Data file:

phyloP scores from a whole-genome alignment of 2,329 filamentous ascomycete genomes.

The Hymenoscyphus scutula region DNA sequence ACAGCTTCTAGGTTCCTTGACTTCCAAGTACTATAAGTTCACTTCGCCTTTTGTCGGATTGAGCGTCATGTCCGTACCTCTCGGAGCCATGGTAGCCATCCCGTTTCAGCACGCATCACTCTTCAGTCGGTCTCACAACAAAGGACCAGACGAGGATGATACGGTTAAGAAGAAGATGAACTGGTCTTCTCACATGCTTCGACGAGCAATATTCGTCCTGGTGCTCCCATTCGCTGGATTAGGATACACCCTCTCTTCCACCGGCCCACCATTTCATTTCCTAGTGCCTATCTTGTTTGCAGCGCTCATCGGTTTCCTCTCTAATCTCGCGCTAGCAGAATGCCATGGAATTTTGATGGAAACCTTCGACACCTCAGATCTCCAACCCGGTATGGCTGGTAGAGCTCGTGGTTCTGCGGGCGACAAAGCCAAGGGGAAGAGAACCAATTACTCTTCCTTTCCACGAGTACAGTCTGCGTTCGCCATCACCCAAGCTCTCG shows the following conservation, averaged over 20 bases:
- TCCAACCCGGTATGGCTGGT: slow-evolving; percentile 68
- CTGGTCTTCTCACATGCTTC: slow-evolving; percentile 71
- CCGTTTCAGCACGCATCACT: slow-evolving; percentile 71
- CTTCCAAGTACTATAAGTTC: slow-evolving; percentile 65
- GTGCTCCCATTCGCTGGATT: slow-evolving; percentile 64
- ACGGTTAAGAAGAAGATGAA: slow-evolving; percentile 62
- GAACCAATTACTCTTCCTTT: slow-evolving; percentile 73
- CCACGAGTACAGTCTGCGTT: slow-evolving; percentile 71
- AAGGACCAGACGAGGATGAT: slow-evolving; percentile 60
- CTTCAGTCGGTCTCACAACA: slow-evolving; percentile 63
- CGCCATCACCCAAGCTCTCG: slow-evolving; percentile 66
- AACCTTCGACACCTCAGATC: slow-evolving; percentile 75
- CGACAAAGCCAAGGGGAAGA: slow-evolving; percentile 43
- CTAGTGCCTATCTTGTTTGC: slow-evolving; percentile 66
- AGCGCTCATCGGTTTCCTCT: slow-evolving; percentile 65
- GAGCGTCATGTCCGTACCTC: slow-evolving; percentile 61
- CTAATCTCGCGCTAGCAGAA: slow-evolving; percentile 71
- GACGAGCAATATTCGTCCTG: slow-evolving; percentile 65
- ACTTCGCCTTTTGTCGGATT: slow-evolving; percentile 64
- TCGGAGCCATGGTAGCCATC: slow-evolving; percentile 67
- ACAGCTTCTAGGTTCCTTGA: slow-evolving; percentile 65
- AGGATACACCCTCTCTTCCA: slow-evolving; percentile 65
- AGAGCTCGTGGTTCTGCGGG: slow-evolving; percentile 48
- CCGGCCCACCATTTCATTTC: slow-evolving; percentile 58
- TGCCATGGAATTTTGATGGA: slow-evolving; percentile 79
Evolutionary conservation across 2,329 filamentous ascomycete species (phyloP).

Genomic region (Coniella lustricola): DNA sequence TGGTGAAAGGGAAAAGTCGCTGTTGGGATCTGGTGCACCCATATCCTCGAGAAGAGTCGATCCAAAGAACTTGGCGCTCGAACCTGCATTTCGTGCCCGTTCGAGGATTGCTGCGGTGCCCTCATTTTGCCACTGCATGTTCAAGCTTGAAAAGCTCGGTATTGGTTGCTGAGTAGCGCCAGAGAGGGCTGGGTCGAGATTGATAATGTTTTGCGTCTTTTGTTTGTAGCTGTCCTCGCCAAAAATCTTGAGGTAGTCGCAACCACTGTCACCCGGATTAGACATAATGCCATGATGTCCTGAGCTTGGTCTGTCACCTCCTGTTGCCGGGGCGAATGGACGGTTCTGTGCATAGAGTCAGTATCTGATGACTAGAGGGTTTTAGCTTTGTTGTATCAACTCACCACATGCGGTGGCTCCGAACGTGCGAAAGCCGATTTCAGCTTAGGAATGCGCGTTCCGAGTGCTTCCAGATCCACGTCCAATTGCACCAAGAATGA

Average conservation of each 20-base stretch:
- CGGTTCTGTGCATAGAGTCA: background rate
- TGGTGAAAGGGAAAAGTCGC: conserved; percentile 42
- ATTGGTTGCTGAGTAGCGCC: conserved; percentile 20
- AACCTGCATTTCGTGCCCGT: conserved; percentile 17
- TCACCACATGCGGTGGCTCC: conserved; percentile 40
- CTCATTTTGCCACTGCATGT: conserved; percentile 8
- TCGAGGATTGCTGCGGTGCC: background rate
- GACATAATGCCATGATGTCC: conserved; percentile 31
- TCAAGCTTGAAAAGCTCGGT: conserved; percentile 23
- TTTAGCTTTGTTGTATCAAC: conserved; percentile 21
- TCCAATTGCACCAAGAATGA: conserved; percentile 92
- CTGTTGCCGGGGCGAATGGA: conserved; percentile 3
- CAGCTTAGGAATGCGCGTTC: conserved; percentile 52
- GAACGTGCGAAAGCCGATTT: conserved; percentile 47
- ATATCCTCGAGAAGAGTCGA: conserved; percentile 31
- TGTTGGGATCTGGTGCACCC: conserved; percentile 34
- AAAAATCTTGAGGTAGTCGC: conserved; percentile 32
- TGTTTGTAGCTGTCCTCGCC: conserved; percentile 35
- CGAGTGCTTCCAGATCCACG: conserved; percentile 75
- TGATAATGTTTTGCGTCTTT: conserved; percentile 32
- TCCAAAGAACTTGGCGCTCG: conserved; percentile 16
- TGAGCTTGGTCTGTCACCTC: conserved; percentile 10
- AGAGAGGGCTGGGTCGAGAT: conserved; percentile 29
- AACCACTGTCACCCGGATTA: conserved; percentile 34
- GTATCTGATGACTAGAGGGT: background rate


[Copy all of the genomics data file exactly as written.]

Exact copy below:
phyloP scores from a whole-genome alignment of 2,329 filamentous ascomycete genomes.

The Hymenoscyphus scutula region DNA sequence ACAGCTTCTAGGTTCCTTGACTTCCAAGTACTATAAGTTCACTTCGCCTTTTGTCGGATTGAGCGTCATGTCCGTACCTCTCGGAGCCATGGTAGCCATCCCGTTTCAGCACGCATCACTCTTCAGTCGGTCTCACAACAAAGGACCAGACGAGGATGATACGGTTAAGAAGAAGATGAACTGGTCTTCTCACATGCTTCGACGAGCAATATTCGTCCTGGTGCTCCCATTCGCTGGATTAGGATACACCCTCTCTTCCACCGGCCCACCATTTCATTTCCTAGTGCCTATCTTGTTTGCAGCGCTCATCGGTTTCCTCTCTAATCTCGCGCTAGCAGAATGCCATGGAATTTTGATGGAAACCTTCGACACCTCAGATCTCCAACCCGGTATGGCTGGTAGAGCTCGTGGTTCTGCGGGCGACAAAGCCAAGGGGAAGAGAACCAATTACTCTTCCTTTCCACGAGTACAGTCTGCGTTCGCCATCACCCAAGCTCTCG shows the following conservation, averaged over 20 bases:
- TCCAACCCGGTATGGCTGGT: slow-evolving; percentile 68
- CTGGTCTTCTCACATGCTTC: slow-evolving; percentile 71
- CCGTTTCAGCACGCATCACT: slow-evolving; percentile 71
- CTTCCAAGTACTATAAGTTC: slow-evolving; percentile 65
- GTGCTCCCATTCGCTGGATT: slow-evolving; percentile 64
- ACGGTTAAGAAGAAGATGAA: slow-evolving; percentile 62
- GAACCAATTACTCTTCCTTT: slow-evolving; percentile 73
- CCACGAGTACAGTCTGCGTT: slow-evolving; percentile 71
- AAGGACCAGACGAGGATGAT: slow-evolving; percentile 60
- CTTCAGTCGGTCTCACAACA: slow-evolving; percentile 63
- CGCCATCACCCAAGCTCTCG: slow-evolving; percentile 66
- AACCTTCGACACCTCAGATC: slow-evolving; percentile 75
- CGACAAAGCCAAGGGGAAGA: slow-evolving; percentile 43
- CTAGTGCCTATCTTGTTTGC: slow-evolving; percentile 66
- AGCGCTCATCGGTTTCCTCT: slow-evolving; percentile 65
- GAGCGTCATGTCCGTACCTC: slow-evolving; percentile 61
- CTAATCTCGCGCTAGCAGAA: slow-evolving; percentile 71
- GACGAGCAATATTCGTCCTG: slow-evolving; percentile 65
- ACTTCGCCTTTTGTCGGATT: slow-evolving; percentile 64
- TCGGAGCCATGGTAGCCATC: slow-evolving; percentile 67
- ACAGCTTCTAGGTTCCTTGA: slow-evolving; percentile 65
- AGGATACACCCTCTCTTCCA: slow-evolving; percentile 65
- AGAGCTCGTGGTTCTGCGGG: slow-evolving; percentile 48
- CCGGCCCACCATTTCATTTC: slow-evolving; percentile 58
- TGCCATGGAATTTTGATGGA: slow-evolving; percentile 79
Evolutionary conservation across 2,329 filamentous ascomycete species (phyloP).

Genomic region (Coniella lustricola): DNA sequence TGGTGAAAGGGAAAAGTCGCTGTTGGGATCTGGTGCACCCATATCCTCGAGAAGAGTCGATCCAAAGAACTTGGCGCTCGAACCTGCATTTCGTGCCCGTTCGAGGATTGCTGCGGTGCCCTCATTTTGCCACTGCATGTTCAAGCTTGAAAAGCTCGGTATTGGTTGCTGAGTAGCGCCAGAGAGGGCTGGGTCGAGATTGATAATGTTTTGCGTCTTTTGTTTGTAGCTGTCCTCGCCAAAAATCTTGAGGTAGTCGCAACCACTGTCACCCGGATTAGACATAATGCCATGATGTCCTGAGCTTGGTCTGTCACCTCCTGTTGCCGGGGCGAATGGACGGTTCTGTGCATAGAGTCAGTATCTGATGACTAGAGGGTTTTAGCTTTGTTGTATCAACTCACCACATGCGGTGGCTCCGAACGTGCGAAAGCCGATTTCAGCTTAGGAATGCGCGTTCCGAGTGCTTCCAGATCCACGTCCAATTGCACCAAGAATGA

Average conservation of each 20-base stretch:
- CGGTTCTGTGCATAGAGTCA: background rate
- TGGTGAAAGGGAAAAGTCGC: conserved; percentile 42
- ATTGGTTGCTGAGTAGCGCC: conserved; percentile 20
- AACCTGCATTTCGTGCCCGT: conserved; percentile 17
- TCACCACATGCGGTGGCTCC: conserved; percentile 40
- CTCATTTTGCCACTGCATGT: conserved; percentile 8
- TCGAGGATTGCTGCGGTGCC: background rate
- GACATAATGCCATGATGTCC: conserved; percentile 31
- TCAAGCTTGAAAAGCTCGGT: conserved; percentile 23
- TTTAGCTTTGTTGTATCAAC: conserved; percentile 21
- TCCAATTGCACCAAGAATGA: conserved; percentile 92
- CTGTTGCCGGGGCGAATGGA: conserved; percentile 3
- CAGCTTAGGAATGCGCGTTC: conserved; percentile 52
- GAACGTGCGAAAGCCGATTT: conserved; percentile 47
- ATATCCTCGAGAAGAGTCGA: conserved; percentile 31
- TGTTGGGATCTGGTGCACCC: conserved; percentile 34
- AAAAATCTTGAGGTAGTCGC: conserved; percentile 32
- TGTTTGTAGCTGTCCTCGCC: conserved; percentile 35
- CGAGTGCTTCCAGATCCACG: conserved; percentile 75
- TGATAATGTTTTGCGTCTTT: conserved; percentile 32
- TCCAAAGAACTTGGCGCTCG: conserved; percentile 16
- TGAGCTTGGTCTGTCACCTC: conserved; percentile 10
- AGAGAGGGCTGGGTCGAGAT: conserved; percentile 29
- AACCACTGTCACCCGGATTA: conserved; percentile 34
- GTATCTGATGACTAGAGGGT: background rate